Cognitive function was examined in 227 patients three months after admission to hospital for ischaemic stroke, and in 240 stroke-free controls, using 17 scored items that assessed memory, orientation, verbal skills, visuospatial ability, abstract reasoning, and attentional skills. After adjusting for demographic factors with standardised residual scores in all subjects, the fifth percentile was used for controls as the criterion for failure on each item. The mean (SD) number of failed items was 3.4 (3.6) for patients with stroke and 0.8 (1.3) for controls (p 40). It is concluded that cognitive impairment occurs frequently after stroke, commonly involving memory, orientation, language, and attention. The presence of cognitive impairment in patients with strike has important functional consequences, independent of the effects of physical impairment. Studies of stroke outcome and intervention should take into account both cognitive and physical impairments.

                Author and article information

                JMIR Res Protoc
                JMIR Res Protoc
                JMIR Research Protocols
                JMIR Publications Inc. (Toronto, Canada )
                Jan-Jun 2013
                17 May 2013
                : 2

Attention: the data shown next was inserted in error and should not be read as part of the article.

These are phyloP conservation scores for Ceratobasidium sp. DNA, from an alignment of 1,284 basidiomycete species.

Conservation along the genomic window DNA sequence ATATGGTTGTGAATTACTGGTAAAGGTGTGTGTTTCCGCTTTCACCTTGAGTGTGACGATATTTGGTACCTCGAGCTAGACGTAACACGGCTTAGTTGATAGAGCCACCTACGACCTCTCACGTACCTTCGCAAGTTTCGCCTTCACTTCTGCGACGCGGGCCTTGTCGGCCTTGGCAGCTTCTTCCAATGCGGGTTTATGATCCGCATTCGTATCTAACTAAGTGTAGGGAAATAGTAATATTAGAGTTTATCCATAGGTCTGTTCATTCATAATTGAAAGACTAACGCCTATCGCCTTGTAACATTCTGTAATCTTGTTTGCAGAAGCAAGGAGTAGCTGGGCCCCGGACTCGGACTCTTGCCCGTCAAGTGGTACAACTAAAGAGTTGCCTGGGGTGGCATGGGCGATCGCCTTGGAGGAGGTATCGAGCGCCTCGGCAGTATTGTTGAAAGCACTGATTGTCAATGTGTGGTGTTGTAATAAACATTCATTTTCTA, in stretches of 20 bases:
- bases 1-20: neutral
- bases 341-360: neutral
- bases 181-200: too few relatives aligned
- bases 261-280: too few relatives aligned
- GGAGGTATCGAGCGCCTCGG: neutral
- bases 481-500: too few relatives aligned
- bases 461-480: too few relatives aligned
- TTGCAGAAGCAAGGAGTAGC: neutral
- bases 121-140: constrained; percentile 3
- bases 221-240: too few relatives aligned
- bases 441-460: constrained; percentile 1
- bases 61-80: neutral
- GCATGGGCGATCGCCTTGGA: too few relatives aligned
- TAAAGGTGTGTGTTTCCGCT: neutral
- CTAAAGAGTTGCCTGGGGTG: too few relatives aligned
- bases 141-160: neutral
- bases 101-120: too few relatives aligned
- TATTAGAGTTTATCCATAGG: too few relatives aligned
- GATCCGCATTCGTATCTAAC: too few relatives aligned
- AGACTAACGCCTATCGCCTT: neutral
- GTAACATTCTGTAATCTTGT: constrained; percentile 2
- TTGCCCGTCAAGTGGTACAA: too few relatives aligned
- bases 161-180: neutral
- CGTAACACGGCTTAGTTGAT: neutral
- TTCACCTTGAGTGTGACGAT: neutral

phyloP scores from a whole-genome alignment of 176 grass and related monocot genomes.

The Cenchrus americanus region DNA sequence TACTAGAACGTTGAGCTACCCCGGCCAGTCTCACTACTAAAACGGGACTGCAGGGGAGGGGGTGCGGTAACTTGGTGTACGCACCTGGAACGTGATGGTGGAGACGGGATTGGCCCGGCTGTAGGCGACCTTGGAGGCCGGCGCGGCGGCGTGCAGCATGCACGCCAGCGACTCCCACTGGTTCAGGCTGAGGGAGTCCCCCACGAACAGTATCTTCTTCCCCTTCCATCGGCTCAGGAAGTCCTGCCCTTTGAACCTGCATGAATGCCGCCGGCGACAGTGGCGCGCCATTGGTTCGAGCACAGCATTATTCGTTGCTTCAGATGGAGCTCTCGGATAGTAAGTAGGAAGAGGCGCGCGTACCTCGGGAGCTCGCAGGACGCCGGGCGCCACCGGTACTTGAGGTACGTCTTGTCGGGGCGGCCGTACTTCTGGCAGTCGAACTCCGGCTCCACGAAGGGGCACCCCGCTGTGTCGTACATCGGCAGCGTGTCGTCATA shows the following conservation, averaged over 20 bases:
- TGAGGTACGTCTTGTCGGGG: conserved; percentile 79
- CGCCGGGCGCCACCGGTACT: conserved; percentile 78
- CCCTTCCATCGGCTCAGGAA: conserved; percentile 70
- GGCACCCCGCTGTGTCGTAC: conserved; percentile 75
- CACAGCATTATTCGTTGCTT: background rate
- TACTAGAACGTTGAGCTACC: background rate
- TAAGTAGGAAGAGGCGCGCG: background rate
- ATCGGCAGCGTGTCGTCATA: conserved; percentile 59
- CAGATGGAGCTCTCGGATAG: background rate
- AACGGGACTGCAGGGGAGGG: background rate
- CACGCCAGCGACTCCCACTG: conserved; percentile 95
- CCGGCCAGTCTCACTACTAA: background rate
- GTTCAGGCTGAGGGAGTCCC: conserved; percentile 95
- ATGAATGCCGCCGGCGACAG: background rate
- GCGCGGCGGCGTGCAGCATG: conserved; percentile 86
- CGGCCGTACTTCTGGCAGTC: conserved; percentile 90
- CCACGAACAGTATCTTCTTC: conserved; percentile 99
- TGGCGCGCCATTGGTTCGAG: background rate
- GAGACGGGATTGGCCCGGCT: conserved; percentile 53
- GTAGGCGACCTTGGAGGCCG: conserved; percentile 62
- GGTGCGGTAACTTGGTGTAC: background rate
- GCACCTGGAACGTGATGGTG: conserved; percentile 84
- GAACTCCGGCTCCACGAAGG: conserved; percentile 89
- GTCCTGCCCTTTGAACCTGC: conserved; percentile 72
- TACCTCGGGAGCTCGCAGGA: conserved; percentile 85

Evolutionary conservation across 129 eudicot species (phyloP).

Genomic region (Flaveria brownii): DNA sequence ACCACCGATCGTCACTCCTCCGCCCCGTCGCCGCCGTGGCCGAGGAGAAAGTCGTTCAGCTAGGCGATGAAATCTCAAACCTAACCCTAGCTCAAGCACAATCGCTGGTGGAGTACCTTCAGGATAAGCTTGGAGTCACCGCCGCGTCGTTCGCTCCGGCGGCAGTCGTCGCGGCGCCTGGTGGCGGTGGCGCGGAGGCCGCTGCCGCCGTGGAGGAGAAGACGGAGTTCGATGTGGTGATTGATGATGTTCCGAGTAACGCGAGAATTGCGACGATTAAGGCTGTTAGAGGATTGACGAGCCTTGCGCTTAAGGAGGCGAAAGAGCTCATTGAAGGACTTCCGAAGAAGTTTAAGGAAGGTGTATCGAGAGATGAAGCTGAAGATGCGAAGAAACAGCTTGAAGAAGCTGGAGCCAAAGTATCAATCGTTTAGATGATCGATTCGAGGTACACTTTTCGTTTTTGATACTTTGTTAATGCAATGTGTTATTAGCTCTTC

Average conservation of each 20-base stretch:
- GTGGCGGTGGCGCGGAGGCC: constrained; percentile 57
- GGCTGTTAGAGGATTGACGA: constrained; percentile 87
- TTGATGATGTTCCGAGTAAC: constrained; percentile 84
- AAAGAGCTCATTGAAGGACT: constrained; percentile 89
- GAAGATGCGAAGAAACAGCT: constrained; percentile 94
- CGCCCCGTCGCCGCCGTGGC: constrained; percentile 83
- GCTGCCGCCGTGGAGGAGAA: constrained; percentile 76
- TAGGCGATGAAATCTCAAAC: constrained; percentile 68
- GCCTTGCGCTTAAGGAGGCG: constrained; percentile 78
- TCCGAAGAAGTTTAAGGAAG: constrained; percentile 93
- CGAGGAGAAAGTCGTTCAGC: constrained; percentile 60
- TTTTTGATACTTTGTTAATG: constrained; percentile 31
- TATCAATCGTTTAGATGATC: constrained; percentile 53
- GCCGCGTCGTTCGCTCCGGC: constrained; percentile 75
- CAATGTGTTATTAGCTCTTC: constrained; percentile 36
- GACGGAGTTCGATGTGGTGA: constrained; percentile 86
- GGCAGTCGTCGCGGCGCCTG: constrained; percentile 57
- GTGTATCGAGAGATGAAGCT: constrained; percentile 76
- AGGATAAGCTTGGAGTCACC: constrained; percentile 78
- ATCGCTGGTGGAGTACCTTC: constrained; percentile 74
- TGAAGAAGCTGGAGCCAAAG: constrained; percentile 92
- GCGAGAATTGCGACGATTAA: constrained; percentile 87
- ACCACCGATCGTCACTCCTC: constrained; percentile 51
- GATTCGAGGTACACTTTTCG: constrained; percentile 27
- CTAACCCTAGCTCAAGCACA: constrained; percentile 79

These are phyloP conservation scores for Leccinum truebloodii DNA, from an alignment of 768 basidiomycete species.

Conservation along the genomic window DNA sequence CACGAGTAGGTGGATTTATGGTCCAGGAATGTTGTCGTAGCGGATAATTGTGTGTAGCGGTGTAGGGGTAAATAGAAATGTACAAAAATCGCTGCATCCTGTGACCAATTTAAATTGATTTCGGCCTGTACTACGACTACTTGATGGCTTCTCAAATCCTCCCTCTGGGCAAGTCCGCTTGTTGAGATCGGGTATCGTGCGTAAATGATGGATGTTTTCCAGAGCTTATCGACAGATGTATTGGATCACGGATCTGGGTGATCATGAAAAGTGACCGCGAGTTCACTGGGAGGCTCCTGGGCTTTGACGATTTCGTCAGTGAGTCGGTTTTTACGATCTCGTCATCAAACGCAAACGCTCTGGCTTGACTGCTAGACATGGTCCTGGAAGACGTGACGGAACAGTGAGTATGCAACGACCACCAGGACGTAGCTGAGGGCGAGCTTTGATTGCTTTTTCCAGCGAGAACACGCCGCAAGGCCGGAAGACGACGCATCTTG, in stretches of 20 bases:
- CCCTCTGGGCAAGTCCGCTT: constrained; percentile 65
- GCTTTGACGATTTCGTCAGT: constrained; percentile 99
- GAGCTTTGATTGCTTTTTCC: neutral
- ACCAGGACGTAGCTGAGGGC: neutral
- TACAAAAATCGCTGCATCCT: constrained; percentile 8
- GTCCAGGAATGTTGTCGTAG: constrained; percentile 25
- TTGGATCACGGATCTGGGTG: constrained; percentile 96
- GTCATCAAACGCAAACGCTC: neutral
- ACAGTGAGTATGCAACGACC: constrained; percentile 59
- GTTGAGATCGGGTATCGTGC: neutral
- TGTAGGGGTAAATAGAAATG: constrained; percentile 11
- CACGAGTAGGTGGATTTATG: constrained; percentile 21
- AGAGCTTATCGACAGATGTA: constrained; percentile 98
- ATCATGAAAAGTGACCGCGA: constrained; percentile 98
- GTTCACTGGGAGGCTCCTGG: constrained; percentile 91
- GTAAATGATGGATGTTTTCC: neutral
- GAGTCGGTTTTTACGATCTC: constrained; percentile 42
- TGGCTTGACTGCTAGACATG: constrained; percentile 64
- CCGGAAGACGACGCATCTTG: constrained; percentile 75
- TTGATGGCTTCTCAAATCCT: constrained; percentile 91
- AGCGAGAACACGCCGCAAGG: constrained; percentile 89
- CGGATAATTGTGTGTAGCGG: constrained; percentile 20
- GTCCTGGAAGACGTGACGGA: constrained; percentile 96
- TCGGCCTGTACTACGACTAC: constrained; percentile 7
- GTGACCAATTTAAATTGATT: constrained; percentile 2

: 1
                : e18
                [1] 1Research Centre Autonomy and Participation of People with a Chronic Illness Faculty of Health Zuyd University of Applied Sciences HeerlenNetherlands
                [2] 2Adelante Centre of Expertise in Rehabilitation HoensbroekNetherlands
                [3] 3Department of Health Services Research school CAPHRI Maastricht University MaastrichtNetherlands
                [4] 4Centre of Expertise Geriatric Rehabilitation and Chronic Somatic Care Sevagram Zorgcentra HeerlenNetherlands
                [5] 5Department of General Practice Faculty of Health, Medicine and Life Sciences Maastricht University MaastrichtNetherlands
                [6] 6Department of Rehabilitation school CAPHRI Maastricht University MaastrichtNetherlands
                [7] 7Department of Sport and Health Sciences University of Exeter ExeterUnited Kingdom
                [8] 8Institute of Human Performance University of Hong Kong Hong Kong SARChina
                [9] 9Research Centre Technology in Care Faculty of Health Zuyd University of Applied Sciences HeerlenNetherlands
                Author notes
                Corresponding Author: Melanie Kleynen melanie.kleynen@ 123456zuyd.nl
                ©Melanie Kleynen, Michel HC Bleijlevens, Anna JHM Beurskens, Sascha M Rasquin, Jos Halfens, Mark R Wilson, Rich S Masters, Monique A Lexis, Susy M Braun. Originally published in JMIR Research Protocols (http://www.researchprotocols.org), 17.05.2013.

                This is an open-access article distributed under the terms of the Creative Commons Attribution License ( http://creativecommons.org/licenses/by/2.0/), which permits unrestricted use, distribution, and reproduction in any medium, provided the original work, first published in JMIR Research Protocols, is properly cited. The complete bibliographic information, a link to the original publication on http://www.researchprotocols.org, as well as this copyright and license information must be included.

                : 11 March 2013
                : 07 April 2013
                : 21 April 2013
                : 27 April 2013

                motor learning,delphi technique,clinical practice,consensus,definitions